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Thread: Main Street rear wheel stuck to axle

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    Default Main Street rear wheel stuck to axle

    I'm changing the axles on a used cab. I went to remove the wheels and only one wheel came off. The other would not budge.

    Eventually I got fed up, opened up the differential, and pulled out whole axle, bearings, and collars through the side of the dropout.

    I was able to tap the bearings and collars off the axle on the opposite side of the wheel, but my wheel is still stuck fast on the end of the axle.

    I've tried lubing it up and giving the hub a few solid smacks, but it won't budge. Had my friend try and he wailed on it hard enough to bust my rubber mallet in half, but nothing.

    Any magic to be worked here? I'm completely at a loss. I can't imagine why it would be so stuck.

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    Its stuck because the guy who owned the bike before you didn't put grease on the axle every time he took the wheel off.

    Anyway your problem is very common however you should not have taken the half shaft off.

    First spray around the hub with WD40 and leave it to soak for 24hours.
    Then go buy this tool its called a spider puller. Most car mechanics have them for gearboxes. If this does not budge the beasty you will need to use a blowtorch at the same time as adding torque to this tool. That'll be a two man job. When you get it off (don't lose you little key rod thing that mainstreet use - very bad), put lots of grease on the axle before you put it back on.

    Hope that helps dude

    tikki

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    Quote Originally Posted by avancurran View Post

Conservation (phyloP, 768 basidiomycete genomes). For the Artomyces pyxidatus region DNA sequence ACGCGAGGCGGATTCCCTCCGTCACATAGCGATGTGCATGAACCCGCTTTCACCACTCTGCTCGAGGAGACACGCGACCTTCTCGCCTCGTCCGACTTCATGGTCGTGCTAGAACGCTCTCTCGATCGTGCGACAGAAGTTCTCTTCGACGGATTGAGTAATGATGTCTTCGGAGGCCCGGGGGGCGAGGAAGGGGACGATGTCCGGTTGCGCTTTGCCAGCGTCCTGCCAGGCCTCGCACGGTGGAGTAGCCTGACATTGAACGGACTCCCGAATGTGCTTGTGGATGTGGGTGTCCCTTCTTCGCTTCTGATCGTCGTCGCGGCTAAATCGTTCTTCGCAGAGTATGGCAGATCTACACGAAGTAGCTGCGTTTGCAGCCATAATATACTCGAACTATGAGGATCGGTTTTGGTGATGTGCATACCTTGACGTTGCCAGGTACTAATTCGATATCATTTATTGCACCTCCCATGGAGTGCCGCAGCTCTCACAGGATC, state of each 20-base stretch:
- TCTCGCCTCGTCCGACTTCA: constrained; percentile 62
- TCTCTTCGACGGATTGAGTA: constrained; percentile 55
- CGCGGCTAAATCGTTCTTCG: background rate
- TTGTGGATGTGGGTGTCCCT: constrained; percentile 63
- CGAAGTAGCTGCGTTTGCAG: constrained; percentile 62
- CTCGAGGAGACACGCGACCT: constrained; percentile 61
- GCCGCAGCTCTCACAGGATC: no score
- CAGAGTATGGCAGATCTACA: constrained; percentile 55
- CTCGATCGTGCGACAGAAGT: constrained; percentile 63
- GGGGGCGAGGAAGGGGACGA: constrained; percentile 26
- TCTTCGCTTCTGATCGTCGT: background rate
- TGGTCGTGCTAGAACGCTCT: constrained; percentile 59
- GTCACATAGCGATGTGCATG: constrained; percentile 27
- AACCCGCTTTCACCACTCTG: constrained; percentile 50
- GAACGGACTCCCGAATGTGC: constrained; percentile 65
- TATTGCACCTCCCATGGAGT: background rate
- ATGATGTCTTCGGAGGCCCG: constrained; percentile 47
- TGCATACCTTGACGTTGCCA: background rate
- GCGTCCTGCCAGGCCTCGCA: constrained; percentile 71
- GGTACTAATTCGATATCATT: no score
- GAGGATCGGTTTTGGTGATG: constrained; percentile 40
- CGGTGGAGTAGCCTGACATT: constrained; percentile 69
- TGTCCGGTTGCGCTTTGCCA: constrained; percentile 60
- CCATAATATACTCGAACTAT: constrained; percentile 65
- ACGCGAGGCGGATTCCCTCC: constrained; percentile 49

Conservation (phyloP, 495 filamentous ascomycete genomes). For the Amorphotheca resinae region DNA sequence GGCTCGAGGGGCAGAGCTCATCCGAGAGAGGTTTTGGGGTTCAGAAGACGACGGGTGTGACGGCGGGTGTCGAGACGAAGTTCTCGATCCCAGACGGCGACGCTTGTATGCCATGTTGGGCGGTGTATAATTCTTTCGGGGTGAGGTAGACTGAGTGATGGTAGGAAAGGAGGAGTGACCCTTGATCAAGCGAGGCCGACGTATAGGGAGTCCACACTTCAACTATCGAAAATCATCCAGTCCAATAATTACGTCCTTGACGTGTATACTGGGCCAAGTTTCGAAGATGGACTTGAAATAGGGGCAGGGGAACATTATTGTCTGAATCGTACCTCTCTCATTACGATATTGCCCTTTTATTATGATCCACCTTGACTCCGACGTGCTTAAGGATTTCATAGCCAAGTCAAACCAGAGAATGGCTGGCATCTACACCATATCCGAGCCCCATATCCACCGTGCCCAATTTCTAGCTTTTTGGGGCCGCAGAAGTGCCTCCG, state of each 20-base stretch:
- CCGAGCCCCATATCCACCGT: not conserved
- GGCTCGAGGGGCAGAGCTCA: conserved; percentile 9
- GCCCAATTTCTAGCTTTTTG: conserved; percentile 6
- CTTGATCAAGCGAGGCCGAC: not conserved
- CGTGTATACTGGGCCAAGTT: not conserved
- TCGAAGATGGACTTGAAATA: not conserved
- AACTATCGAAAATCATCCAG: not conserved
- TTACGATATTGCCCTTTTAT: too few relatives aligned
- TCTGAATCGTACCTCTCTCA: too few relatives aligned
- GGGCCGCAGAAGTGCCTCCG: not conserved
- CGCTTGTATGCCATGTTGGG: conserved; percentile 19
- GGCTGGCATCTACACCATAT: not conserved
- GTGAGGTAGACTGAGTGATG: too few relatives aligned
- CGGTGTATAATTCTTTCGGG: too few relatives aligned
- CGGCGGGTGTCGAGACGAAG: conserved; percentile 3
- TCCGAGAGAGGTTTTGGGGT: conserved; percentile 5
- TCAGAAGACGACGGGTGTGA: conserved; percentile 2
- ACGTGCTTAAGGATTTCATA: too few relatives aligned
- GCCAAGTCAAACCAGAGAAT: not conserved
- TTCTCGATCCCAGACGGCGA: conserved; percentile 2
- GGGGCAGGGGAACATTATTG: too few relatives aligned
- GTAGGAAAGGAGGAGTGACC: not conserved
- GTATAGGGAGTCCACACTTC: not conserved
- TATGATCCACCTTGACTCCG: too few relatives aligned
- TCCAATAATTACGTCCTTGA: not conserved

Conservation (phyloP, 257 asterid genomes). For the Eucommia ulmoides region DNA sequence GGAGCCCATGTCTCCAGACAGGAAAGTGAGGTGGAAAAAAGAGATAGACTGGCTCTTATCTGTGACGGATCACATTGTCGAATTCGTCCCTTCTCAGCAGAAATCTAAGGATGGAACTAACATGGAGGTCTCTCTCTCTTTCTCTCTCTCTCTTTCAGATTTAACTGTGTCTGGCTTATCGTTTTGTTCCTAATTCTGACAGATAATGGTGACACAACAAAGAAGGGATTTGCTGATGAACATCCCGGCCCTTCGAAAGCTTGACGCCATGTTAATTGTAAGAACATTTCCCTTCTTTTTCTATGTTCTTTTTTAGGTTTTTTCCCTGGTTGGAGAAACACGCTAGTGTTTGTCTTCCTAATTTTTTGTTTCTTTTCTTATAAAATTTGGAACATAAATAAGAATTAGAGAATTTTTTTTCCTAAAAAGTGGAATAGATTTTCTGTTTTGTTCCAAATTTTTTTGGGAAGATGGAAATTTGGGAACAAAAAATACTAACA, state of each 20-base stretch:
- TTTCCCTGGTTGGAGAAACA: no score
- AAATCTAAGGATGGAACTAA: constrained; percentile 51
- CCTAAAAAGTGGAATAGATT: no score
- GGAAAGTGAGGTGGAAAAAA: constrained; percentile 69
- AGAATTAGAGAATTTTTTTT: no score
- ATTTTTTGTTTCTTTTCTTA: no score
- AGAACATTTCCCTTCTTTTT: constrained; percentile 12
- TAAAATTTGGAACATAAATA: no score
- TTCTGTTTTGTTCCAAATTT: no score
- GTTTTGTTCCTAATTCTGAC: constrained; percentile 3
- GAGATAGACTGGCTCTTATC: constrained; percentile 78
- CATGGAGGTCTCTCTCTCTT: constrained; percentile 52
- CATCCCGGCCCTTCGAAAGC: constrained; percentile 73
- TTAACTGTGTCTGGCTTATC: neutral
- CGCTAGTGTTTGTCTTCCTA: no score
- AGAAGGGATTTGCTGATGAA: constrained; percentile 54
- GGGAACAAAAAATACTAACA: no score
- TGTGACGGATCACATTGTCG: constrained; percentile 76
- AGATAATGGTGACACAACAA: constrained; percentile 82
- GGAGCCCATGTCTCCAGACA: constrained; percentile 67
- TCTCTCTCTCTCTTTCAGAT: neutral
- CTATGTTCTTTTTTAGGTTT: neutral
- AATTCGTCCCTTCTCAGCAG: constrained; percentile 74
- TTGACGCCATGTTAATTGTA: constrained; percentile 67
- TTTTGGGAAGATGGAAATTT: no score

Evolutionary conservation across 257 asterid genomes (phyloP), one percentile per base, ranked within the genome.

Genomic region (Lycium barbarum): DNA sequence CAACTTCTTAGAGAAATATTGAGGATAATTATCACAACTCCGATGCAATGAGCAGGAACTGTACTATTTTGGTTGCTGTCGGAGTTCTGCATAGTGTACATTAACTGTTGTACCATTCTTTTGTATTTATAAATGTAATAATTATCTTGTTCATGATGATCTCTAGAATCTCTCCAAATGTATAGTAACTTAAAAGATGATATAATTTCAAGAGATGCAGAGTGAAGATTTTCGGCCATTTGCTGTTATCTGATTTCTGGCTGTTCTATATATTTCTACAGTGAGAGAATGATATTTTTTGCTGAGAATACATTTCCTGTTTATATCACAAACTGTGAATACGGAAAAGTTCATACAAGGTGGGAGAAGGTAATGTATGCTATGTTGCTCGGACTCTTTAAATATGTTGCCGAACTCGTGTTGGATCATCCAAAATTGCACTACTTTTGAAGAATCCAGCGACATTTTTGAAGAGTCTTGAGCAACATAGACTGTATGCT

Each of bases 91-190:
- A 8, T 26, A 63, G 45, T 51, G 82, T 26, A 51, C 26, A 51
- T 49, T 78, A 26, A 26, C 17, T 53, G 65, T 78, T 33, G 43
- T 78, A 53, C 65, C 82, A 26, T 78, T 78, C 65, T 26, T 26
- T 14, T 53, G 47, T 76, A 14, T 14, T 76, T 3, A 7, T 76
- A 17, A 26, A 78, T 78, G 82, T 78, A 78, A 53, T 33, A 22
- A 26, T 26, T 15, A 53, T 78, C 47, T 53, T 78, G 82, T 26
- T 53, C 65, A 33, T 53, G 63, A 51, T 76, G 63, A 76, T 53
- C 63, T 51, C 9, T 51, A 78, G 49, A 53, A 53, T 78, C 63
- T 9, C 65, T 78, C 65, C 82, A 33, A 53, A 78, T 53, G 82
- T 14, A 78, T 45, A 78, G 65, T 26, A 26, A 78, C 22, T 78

I'm changing the axles on a used cab.
    But here's the thing Avan - why would you change the axles - like seriously why? Have they snapped in half? Are they bent? Why?

    You're the dude who said he had a bent body right - i'm guessing it was probably bent because your bike had a side impact right? So are your half shafts bent too? Is your frame bent as well? Or are you experiencing a lack of free spin because you have over-tightened the axle bolts and the rotor is rubbing on the pads?

    Good luck with that dude

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    harbor freight sells several gear pullers that will work to get the hub off the axle. I use the one that looks like a flat plate cut in half. works like a charm, takes longer to set it up than it does to use it.
    the plate style does less damage to the hub than does the three finger style.

    as to what happens; what i have found is , in no particular order
    1) axle nut is over tightened and it crushes the aluminum hub onto the axle. using a round file after you get it loose will be just fine. however you will also have to use a small square file to clean out the keyway notch also. it will be crushed as well.

    2) hard accelerations/ hard decelerations. if you got riders who slam on the brakes and who love to snap the passengers heads back on take off then the edges of the keyway on the axle will flare up and that will cause the hub to wedge to the axle.
    its standard practice around here to dress up the axle withe a file right along the key way every time a wheel comes off.

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    As TikTik explained a spider puller is a good tool but handle with care, as many a hub gets destroyed. If WD40 does not do the trick, a 2nd option is to unscrew 4x spooks, enough to fit in a drill and bit, then to drill a small hole into the horizontal part of the hub, all the way to the axel.
    You then heat the hub with a blow torch till she's very hot, then add some mineral oil or brake fluid into the drilled hole and use the spider to slowly ease the hub off.

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